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Iran Claims to Develop Hypersonic Missile as It Nears Nuclear Breakout

Iran claimed Tuesday that it has developed a hypersonic missile that can evade all defense systems, American and Israeli, and that has a 1,400-km range capable of reaching targets throughout Israel and the Middle East.

The claims, which could not be verified independently, came as Iran nears the point of nuclear breakout, amassing highly-enriched uranium that has no civilian use, and that is nearing weapons-grade levels.

The Associated Press reported:

Iran claimed on Tuesday that it had created a hypersonic missile capable of traveling at 15 times the speed of sound, adding a new weapon to its arsenal as tensions remain high with the United States over Tehran’s nuclear program.

The new missile — called Fattah, or “Conqueror” in Farsi — was unveiled even as Iran said it would reopen its diplomatic posts on Tuesday in Saudi Arabia after reaching a détente with Riyadh following years of conflict.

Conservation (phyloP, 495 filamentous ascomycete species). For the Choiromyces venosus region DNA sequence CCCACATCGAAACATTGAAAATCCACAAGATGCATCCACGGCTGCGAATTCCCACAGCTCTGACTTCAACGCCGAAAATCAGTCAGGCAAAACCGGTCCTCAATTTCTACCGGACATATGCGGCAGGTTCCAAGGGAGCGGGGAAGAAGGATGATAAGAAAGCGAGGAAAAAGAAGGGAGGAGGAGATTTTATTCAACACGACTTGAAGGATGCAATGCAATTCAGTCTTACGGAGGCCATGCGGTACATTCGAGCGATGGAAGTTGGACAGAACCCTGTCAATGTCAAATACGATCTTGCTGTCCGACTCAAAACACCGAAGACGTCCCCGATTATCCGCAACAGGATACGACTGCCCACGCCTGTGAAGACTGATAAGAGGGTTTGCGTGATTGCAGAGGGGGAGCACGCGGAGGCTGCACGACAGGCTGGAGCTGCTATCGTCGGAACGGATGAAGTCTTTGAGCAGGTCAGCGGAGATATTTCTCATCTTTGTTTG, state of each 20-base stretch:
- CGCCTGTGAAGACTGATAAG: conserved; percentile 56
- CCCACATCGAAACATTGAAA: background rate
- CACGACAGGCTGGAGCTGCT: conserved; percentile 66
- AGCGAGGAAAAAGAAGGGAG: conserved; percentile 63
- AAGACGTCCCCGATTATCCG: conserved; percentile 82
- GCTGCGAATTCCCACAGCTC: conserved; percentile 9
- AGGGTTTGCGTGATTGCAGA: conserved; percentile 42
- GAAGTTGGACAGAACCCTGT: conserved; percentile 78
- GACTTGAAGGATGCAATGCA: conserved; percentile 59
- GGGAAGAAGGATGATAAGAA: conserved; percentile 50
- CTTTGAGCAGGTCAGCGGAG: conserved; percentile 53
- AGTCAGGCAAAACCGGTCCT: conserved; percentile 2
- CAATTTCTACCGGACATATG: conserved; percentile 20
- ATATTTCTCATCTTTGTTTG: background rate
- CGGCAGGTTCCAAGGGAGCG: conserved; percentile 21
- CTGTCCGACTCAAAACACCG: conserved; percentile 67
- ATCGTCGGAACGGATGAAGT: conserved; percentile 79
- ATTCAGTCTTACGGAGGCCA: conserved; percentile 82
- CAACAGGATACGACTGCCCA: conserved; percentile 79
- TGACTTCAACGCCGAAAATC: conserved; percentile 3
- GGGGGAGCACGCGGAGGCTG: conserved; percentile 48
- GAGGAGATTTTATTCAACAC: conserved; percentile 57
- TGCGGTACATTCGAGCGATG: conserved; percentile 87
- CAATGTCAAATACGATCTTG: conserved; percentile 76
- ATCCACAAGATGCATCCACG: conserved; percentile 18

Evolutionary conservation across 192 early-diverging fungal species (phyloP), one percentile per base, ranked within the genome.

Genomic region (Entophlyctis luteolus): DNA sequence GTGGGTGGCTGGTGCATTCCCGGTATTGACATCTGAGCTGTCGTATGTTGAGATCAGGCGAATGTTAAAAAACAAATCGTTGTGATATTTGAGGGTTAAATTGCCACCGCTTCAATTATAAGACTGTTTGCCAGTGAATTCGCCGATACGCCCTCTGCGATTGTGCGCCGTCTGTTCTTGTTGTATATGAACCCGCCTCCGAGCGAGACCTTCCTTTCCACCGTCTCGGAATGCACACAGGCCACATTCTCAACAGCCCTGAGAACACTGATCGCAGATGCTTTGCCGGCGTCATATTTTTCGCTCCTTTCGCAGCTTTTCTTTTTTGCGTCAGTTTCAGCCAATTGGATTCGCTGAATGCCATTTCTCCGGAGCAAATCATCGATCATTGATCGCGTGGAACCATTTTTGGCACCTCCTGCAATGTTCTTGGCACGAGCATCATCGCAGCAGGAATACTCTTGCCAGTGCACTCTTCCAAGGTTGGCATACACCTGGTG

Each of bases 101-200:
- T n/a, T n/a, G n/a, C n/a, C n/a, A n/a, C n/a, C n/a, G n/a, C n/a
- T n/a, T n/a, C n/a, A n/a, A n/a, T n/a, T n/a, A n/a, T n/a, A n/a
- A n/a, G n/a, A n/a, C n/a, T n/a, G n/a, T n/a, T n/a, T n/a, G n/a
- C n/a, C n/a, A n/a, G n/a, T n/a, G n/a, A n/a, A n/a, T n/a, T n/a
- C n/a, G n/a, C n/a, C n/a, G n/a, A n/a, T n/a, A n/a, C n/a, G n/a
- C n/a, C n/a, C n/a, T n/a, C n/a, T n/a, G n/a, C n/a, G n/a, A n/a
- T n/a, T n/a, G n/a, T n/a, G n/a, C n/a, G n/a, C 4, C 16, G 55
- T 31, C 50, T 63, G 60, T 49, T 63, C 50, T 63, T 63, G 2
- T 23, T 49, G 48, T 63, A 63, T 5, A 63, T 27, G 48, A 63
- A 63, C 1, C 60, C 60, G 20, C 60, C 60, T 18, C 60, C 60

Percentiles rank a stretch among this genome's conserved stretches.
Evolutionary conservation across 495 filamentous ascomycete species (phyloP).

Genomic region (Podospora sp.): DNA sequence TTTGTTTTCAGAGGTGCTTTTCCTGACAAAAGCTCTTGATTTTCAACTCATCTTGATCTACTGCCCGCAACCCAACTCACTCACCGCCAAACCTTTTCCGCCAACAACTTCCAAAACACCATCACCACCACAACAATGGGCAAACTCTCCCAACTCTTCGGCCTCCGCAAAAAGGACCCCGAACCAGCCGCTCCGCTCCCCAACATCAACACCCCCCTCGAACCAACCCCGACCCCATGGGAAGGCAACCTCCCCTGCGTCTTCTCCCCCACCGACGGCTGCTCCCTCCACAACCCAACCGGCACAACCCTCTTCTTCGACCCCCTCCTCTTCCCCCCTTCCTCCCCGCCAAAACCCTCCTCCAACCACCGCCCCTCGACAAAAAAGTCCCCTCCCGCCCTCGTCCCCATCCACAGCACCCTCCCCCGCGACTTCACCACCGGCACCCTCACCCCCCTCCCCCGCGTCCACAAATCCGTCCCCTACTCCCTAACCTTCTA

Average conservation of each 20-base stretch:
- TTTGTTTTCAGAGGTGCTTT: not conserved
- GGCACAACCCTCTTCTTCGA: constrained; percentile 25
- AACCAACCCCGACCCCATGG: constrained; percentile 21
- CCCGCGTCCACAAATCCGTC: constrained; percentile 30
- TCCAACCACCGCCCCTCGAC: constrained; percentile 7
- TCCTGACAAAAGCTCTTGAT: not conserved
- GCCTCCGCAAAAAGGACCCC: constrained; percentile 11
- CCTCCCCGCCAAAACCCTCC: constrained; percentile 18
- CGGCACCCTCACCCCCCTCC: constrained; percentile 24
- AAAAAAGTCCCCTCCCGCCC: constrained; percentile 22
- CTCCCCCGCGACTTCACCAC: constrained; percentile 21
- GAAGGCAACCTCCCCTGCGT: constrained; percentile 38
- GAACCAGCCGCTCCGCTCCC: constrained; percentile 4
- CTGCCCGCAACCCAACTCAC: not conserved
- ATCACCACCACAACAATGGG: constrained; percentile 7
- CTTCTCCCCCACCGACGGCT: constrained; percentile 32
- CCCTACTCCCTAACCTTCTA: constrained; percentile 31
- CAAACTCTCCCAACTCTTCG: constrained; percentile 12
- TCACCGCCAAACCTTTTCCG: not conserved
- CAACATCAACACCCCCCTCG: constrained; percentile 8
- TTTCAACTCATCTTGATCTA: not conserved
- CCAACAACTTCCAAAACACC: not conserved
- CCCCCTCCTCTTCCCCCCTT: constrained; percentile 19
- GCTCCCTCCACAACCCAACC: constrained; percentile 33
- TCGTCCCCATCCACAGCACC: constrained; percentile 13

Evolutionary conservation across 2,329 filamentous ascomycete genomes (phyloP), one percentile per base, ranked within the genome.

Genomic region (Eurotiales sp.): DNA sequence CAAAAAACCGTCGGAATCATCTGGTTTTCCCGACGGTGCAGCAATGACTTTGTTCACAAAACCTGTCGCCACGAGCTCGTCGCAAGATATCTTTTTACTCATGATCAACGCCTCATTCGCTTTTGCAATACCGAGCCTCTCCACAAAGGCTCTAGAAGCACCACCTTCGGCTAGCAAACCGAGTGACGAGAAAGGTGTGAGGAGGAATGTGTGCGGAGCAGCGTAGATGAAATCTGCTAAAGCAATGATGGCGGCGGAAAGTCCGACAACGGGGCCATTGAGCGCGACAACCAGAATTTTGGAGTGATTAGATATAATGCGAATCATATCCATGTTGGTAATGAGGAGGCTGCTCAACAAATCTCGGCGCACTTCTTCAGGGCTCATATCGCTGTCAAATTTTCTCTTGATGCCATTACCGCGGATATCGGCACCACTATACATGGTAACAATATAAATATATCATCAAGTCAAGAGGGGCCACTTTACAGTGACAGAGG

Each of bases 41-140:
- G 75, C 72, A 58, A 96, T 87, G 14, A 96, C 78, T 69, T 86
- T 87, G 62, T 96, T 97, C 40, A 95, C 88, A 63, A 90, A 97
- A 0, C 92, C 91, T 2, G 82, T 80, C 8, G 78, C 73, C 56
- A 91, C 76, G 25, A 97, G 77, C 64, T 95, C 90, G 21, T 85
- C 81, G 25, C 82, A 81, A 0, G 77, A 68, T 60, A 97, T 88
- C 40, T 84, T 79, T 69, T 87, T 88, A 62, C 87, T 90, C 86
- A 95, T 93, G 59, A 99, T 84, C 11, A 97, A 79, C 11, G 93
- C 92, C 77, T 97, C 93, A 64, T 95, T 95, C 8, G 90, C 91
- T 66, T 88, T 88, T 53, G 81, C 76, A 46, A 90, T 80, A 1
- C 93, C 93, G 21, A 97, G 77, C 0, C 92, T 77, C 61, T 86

Gen. Amir Ali Hajizadeh, the head of the paramilitary Revolutionary Guard’s aerospace program, unveiled what appeared to be a model of the missile. Hajizadeh claimed the missile had a range of up to 1,400 kilometers (870 miles).

That’s about mid-range for Iran’s expansive ballistic missile arsenal, which the Guard has built up over the years as Western sanctions largely prevent it from accessing advanced weaponry.

The key component of a hypersonic missile is a movable nozzle, which allows the missile to change course and frustrate the calculations of missile defense systems. The Fattah appeared to have such a movable nozzle.

Russia and China are thought to be ahead of the U.S. in developing hypersonic missile technology. Both Russia and China maintain good relations with Iran, despite past efforts by the U.S. to isolate the Iranian regime.

Israel has long said that it will not permit Iran to become a nuclear power capable of threatening the existence of the Jewish state, and Prime Minister Benjamin Netanyahu is said to be personally focused on stopping Iran.

The Biden administration has tried to revive talks with Iran on restoring the 2015 nuclear deal, to no avail. That earlier deal was widely criticized because it allowed Iran to become a nuclear power after roughly a decade.


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